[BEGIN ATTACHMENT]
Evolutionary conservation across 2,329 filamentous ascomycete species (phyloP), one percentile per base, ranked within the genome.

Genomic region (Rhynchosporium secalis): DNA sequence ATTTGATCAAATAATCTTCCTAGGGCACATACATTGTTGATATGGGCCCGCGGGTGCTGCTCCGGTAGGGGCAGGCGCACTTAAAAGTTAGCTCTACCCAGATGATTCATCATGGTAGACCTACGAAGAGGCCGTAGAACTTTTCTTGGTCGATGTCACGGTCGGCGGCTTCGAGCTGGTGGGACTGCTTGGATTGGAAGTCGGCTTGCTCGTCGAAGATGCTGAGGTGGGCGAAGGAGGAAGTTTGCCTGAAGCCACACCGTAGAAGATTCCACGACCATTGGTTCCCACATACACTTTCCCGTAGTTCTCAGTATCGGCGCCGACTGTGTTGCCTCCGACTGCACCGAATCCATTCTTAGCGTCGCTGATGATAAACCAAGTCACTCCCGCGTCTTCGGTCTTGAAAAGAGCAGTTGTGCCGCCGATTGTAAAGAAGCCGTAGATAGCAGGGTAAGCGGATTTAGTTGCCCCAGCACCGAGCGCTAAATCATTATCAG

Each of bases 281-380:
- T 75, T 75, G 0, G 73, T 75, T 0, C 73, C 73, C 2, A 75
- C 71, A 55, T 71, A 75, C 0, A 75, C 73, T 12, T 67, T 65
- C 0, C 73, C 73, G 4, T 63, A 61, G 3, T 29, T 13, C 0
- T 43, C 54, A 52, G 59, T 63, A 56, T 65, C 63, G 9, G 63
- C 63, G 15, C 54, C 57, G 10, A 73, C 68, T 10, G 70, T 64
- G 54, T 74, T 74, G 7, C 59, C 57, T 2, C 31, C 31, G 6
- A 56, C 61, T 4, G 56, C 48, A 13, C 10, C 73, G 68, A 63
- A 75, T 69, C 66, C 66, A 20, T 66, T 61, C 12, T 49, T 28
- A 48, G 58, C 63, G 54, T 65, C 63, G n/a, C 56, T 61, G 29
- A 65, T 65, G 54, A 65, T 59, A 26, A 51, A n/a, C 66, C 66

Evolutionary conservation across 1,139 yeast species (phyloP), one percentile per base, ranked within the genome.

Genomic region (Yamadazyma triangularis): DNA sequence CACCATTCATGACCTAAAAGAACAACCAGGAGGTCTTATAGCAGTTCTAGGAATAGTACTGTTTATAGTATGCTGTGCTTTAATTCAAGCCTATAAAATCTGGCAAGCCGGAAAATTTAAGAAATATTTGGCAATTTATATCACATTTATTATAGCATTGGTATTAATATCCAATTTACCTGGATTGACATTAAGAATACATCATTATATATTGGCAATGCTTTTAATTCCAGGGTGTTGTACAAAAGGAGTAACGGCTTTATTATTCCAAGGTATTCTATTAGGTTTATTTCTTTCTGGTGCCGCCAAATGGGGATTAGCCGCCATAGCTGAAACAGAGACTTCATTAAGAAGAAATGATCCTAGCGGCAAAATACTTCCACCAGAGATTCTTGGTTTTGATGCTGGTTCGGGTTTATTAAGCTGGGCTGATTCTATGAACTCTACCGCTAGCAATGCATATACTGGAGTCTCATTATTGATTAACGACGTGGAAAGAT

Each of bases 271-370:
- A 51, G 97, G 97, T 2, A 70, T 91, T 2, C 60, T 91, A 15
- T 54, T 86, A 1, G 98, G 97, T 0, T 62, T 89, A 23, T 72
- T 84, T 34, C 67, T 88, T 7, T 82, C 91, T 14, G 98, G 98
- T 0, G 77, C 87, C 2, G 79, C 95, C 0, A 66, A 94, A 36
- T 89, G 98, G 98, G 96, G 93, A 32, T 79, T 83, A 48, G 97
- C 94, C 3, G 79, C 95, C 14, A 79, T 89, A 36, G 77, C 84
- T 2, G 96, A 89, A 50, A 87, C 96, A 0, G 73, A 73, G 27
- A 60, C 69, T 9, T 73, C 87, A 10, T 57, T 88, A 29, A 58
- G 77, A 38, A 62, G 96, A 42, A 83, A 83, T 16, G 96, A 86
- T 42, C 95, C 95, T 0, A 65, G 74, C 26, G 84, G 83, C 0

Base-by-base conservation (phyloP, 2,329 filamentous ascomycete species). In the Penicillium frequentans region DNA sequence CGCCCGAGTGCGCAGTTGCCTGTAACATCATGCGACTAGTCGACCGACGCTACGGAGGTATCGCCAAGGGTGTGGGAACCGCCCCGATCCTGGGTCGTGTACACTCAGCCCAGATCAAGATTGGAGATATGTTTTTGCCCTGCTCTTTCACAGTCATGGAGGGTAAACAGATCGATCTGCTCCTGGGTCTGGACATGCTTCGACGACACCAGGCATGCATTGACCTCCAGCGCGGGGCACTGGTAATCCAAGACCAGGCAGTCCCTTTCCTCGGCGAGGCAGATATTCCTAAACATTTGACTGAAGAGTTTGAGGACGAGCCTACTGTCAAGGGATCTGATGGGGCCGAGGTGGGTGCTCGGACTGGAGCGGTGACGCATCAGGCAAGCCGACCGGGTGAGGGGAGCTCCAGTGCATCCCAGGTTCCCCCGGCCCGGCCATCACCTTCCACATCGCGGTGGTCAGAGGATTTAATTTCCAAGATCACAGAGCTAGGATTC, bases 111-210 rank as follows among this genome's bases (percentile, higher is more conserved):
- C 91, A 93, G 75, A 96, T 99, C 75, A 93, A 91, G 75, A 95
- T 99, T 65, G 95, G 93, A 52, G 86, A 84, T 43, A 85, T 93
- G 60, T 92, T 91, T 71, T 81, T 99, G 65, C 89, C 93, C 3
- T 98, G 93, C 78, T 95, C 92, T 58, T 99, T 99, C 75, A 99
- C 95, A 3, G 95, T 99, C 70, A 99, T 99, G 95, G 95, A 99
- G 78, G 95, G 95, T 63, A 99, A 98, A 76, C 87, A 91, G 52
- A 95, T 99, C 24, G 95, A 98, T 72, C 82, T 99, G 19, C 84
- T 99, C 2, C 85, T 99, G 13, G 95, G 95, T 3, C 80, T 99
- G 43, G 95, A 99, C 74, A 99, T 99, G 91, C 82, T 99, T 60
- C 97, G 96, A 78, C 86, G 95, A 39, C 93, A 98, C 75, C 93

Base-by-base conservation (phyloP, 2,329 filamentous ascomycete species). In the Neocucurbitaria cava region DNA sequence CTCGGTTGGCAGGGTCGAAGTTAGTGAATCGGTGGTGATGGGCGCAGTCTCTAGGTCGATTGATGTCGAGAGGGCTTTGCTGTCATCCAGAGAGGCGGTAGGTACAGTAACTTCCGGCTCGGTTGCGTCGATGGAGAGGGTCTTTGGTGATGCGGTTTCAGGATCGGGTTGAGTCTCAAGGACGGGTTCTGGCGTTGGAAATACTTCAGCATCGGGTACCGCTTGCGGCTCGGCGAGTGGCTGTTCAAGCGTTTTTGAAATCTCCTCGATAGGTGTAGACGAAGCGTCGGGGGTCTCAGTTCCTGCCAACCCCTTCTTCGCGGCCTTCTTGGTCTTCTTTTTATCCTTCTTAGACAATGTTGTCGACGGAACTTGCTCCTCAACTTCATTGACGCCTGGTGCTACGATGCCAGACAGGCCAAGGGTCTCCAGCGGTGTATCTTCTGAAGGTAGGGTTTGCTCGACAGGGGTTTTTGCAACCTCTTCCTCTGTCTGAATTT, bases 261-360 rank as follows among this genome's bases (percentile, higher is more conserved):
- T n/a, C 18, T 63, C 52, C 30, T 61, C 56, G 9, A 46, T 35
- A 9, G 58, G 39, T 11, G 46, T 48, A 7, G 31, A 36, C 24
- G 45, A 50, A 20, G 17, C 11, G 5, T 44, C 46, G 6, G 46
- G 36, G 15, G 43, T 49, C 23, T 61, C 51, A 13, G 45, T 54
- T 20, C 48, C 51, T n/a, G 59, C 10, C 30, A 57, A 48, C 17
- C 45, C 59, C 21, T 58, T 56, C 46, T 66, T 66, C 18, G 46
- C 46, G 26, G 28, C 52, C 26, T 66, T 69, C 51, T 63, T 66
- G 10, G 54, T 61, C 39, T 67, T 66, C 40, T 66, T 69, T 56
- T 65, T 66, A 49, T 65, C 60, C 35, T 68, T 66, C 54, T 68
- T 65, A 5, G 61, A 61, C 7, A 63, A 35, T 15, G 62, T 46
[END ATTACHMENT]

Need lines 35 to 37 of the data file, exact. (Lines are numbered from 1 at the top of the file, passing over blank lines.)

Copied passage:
- T 99, C 2, C 85, T 99, G 13, G 95, G 95, T 3, C 80, T 99
- G 43, G 95, A 99, C 74, A 99, T 99, G 91, C 82, T 99, T 60
- C 97, G 96, A 78, C 86, G 95, A 39, C 93, A 98, C 75, C 93